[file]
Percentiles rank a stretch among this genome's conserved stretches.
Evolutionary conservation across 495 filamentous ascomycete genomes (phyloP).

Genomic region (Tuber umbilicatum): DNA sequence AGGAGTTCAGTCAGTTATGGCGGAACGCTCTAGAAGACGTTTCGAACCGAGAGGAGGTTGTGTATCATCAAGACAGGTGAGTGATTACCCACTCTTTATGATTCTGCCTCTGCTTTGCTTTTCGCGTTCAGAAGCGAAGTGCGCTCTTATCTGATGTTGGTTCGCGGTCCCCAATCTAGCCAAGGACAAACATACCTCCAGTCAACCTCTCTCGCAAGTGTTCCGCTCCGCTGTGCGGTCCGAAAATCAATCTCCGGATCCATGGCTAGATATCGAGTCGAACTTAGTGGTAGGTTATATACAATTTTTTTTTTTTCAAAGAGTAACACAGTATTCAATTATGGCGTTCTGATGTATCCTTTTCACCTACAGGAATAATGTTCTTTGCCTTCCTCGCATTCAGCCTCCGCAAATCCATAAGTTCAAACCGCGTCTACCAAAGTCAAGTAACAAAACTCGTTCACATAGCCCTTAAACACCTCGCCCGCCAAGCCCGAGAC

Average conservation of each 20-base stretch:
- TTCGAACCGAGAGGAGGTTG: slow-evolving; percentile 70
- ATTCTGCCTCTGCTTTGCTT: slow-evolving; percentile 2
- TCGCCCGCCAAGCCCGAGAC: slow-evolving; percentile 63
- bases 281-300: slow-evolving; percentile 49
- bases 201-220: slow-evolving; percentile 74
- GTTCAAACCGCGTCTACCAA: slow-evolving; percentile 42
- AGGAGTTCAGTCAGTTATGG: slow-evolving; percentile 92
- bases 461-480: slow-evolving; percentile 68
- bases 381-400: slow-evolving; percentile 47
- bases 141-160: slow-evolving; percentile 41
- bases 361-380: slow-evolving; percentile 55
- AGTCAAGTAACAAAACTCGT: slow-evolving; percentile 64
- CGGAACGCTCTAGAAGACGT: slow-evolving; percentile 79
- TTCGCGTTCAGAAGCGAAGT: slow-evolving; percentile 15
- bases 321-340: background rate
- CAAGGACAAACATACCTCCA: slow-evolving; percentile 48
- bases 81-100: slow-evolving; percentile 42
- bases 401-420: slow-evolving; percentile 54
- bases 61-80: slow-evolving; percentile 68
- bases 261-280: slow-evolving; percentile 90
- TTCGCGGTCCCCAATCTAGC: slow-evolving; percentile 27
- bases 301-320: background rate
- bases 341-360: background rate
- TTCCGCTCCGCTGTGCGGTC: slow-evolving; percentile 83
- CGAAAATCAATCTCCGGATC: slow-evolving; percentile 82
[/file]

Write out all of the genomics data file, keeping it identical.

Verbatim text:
Percentiles rank a stretch among this genome's conserved stretches.
Evolutionary conservation across 495 filamentous ascomycete genomes (phyloP).

Genomic region (Tuber umbilicatum): DNA sequence AGGAGTTCAGTCAGTTATGGCGGAACGCTCTAGAAGACGTTTCGAACCGAGAGGAGGTTGTGTATCATCAAGACAGGTGAGTGATTACCCACTCTTTATGATTCTGCCTCTGCTTTGCTTTTCGCGTTCAGAAGCGAAGTGCGCTCTTATCTGATGTTGGTTCGCGGTCCCCAATCTAGCCAAGGACAAACATACCTCCAGTCAACCTCTCTCGCAAGTGTTCCGCTCCGCTGTGCGGTCCGAAAATCAATCTCCGGATCCATGGCTAGATATCGAGTCGAACTTAGTGGTAGGTTATATACAATTTTTTTTTTTTCAAAGAGTAACACAGTATTCAATTATGGCGTTCTGATGTATCCTTTTCACCTACAGGAATAATGTTCTTTGCCTTCCTCGCATTCAGCCTCCGCAAATCCATAAGTTCAAACCGCGTCTACCAAAGTCAAGTAACAAAACTCGTTCACATAGCCCTTAAACACCTCGCCCGCCAAGCCCGAGAC

Average conservation of each 20-base stretch:
- TTCGAACCGAGAGGAGGTTG: slow-evolving; percentile 70
- ATTCTGCCTCTGCTTTGCTT: slow-evolving; percentile 2
- TCGCCCGCCAAGCCCGAGAC: slow-evolving; percentile 63
- bases 281-300: slow-evolving; percentile 49
- bases 201-220: slow-evolving; percentile 74
- GTTCAAACCGCGTCTACCAA: slow-evolving; percentile 42
- AGGAGTTCAGTCAGTTATGG: slow-evolving; percentile 92
- bases 461-480: slow-evolving; percentile 68
- bases 381-400: slow-evolving; percentile 47
- bases 141-160: slow-evolving; percentile 41
- bases 361-380: slow-evolving; percentile 55
- AGTCAAGTAACAAAACTCGT: slow-evolving; percentile 64
- CGGAACGCTCTAGAAGACGT: slow-evolving; percentile 79
- TTCGCGTTCAGAAGCGAAGT: slow-evolving; percentile 15
- bases 321-340: background rate
- CAAGGACAAACATACCTCCA: slow-evolving; percentile 48
- bases 81-100: slow-evolving; percentile 42
- bases 401-420: slow-evolving; percentile 54
- bases 61-80: slow-evolving; percentile 68
- bases 261-280: slow-evolving; percentile 90
- TTCGCGGTCCCCAATCTAGC: slow-evolving; percentile 27
- bases 301-320: background rate
- bases 341-360: background rate
- TTCCGCTCCGCTGTGCGGTC: slow-evolving; percentile 83
- CGAAAATCAATCTCCGGATC: slow-evolving; percentile 82